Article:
12.17.2014 | As the year comes to a close, we want to take this moment to thank all of you for your partnership and support. We are truly privileged to devote our professional lives to work that has a profound impact on the futures of low-income children and families.
The past year included the 60th anniversary of Brown v. Board of Education – a reminder of our highest aspirations – as well as the killings of Michael Brown, Tamir Rice, and Eric Garner – reminders of how far away those aspirations remain.
We work at AFC because we believe in a better future for the children we serve. Sadly, for many young people, school does not provide the road to equal opportunity that the Brown Court envisioned. Black and Latino children here in New York City have higher rates of suspension, higher rates of being labeled “emotionally disturbed,” and lower rates of admission to the City’s most coveted public schools. Those of our clients who are students of color often find that their actions are reflexively viewed with suspicion and distrust that their White peers seldom have to confront.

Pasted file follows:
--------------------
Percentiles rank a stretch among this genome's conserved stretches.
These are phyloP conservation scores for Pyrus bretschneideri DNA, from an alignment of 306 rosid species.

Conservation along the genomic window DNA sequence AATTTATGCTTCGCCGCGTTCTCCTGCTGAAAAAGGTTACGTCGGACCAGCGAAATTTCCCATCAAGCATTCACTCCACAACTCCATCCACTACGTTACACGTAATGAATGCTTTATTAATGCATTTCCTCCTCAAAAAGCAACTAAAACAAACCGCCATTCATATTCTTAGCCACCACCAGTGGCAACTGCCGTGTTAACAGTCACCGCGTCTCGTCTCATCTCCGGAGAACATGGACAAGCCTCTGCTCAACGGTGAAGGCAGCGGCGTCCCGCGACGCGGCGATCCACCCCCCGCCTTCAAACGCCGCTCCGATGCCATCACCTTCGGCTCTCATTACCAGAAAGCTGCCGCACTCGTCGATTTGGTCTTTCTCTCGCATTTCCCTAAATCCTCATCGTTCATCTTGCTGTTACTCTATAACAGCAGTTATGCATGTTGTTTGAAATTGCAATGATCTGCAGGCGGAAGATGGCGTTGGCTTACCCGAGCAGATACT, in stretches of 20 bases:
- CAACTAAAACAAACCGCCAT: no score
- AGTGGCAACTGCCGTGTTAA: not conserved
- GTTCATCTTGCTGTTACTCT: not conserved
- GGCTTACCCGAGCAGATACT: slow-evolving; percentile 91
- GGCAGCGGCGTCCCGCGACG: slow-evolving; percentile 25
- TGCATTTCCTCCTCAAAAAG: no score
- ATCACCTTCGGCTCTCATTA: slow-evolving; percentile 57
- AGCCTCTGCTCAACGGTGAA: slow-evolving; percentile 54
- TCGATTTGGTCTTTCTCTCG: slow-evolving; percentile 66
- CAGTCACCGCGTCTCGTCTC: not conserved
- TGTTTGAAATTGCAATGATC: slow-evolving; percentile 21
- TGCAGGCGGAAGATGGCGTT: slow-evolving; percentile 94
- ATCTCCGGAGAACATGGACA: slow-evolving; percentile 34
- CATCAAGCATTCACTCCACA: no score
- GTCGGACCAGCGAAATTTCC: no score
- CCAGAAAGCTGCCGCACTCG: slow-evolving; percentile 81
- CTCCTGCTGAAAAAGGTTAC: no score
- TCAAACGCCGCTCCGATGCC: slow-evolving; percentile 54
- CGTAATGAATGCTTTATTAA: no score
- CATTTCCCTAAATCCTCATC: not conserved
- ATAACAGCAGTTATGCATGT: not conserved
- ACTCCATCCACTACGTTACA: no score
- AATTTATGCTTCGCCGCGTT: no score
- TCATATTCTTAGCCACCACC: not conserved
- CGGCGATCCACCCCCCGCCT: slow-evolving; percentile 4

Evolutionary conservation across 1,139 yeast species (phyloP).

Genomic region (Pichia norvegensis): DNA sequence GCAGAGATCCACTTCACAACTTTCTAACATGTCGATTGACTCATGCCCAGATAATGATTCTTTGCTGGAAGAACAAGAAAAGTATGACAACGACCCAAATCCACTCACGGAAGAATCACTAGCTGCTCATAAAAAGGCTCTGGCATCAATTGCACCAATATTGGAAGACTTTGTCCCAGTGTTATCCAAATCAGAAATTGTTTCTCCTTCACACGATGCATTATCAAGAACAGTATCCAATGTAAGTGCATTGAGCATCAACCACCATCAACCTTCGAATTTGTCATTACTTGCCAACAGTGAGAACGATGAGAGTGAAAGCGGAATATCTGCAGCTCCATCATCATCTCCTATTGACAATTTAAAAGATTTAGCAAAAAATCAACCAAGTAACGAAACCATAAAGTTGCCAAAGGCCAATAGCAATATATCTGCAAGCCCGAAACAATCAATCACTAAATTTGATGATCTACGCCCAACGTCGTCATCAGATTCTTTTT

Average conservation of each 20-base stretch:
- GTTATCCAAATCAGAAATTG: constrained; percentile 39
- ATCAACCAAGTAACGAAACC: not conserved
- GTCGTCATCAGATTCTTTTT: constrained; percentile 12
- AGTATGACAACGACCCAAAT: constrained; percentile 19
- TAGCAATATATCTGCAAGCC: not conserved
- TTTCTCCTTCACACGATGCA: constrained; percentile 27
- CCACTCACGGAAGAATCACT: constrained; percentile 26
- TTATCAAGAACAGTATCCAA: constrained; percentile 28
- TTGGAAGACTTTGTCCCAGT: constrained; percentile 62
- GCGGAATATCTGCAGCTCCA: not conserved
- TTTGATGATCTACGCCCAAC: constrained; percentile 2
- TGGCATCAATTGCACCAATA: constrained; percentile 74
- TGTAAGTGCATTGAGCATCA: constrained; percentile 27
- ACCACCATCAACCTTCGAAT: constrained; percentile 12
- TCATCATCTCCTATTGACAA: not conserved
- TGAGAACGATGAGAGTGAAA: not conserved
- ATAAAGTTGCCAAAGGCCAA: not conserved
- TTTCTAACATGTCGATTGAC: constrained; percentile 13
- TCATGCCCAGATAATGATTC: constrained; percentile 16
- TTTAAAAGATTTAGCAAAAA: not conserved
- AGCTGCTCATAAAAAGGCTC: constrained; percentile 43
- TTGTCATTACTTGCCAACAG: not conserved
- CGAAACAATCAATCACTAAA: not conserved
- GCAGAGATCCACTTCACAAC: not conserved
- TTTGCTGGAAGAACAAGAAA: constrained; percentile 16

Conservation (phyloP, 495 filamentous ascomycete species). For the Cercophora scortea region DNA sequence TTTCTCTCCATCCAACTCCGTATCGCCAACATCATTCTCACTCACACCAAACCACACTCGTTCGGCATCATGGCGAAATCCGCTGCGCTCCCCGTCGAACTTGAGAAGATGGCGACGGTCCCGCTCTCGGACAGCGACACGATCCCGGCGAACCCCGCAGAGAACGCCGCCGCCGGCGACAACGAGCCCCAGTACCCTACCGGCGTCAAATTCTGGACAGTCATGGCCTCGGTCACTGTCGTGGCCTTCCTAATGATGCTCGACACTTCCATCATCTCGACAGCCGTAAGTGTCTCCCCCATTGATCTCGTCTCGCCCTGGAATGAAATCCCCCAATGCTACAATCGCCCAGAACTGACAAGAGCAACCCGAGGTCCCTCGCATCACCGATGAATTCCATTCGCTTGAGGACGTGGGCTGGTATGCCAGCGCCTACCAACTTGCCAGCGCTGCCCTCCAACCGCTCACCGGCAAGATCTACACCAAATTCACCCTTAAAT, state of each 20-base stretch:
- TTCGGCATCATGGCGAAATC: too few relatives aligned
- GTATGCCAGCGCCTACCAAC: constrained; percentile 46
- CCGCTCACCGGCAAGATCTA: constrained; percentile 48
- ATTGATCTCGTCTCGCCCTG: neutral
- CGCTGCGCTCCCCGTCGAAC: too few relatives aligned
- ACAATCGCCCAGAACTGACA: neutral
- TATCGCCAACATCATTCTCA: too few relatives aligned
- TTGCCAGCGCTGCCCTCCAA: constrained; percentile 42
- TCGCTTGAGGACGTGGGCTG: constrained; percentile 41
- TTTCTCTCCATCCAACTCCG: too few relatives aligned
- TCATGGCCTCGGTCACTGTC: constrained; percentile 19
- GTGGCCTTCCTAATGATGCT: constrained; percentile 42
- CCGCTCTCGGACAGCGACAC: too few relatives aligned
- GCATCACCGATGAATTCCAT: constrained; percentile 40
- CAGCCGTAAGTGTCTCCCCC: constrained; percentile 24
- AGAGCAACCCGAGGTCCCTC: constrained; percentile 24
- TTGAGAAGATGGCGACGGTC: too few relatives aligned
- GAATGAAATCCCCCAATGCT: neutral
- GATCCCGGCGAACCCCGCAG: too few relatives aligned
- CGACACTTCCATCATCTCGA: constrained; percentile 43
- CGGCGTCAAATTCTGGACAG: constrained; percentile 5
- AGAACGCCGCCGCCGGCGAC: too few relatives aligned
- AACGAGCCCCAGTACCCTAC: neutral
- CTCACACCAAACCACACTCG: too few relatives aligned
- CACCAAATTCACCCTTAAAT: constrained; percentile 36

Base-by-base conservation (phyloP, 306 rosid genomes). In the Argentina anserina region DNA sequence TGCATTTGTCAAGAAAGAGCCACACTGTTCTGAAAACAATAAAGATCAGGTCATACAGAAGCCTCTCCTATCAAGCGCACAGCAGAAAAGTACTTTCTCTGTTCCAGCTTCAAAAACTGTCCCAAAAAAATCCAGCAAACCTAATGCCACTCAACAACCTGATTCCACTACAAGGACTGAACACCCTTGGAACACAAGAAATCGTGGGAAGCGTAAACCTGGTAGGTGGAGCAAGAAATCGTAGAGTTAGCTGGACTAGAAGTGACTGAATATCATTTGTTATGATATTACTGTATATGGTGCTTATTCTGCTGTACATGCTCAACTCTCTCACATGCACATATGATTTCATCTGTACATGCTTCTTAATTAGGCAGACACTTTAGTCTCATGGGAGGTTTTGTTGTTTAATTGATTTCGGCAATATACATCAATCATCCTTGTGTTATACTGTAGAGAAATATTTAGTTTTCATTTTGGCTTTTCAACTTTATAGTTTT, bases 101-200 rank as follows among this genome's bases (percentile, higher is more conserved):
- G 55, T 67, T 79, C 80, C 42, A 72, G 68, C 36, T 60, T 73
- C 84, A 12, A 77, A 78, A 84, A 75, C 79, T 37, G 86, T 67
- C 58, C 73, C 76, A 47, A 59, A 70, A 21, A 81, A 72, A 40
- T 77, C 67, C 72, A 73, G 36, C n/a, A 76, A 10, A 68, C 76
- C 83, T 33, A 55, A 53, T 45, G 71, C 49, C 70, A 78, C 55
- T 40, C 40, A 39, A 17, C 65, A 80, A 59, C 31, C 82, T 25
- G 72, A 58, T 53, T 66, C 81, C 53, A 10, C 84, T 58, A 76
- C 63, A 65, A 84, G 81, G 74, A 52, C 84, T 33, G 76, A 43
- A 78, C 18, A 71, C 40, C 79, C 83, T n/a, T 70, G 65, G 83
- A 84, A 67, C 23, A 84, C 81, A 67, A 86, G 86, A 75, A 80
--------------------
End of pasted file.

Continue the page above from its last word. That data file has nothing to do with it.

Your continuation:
Just the other day, one of our clients, Orlando, received a summons as he entered the subway on the way home from his last class. Orlando is 20 years old and has significant speech impairments. School is a struggle for him, but he is sticking with it, striving to graduate. The police stopped and ticketed him for using a student Metrocard, wrongly assuming that he was too old to go to school and must have stolen the card. Having never been in trouble with the law before, Orlando arrived home quite shaken. Though he did nothing wrong, he now has to miss school to defend himself in court, or risk a warrant being issued for his arrest.
Too many young people, like Orlando, carry the additional burden of facing down negative assumptions about their abilities and their behavior as they come of age in New York City and pursue their education. They need the support of adults who see their potential and advocate for them to surmount the many obstacles that stand in their way.
Thank you for joining us in the work that we do, in making sure that the children and youth we serve know they’ve got someone in their corner – that their lives matter.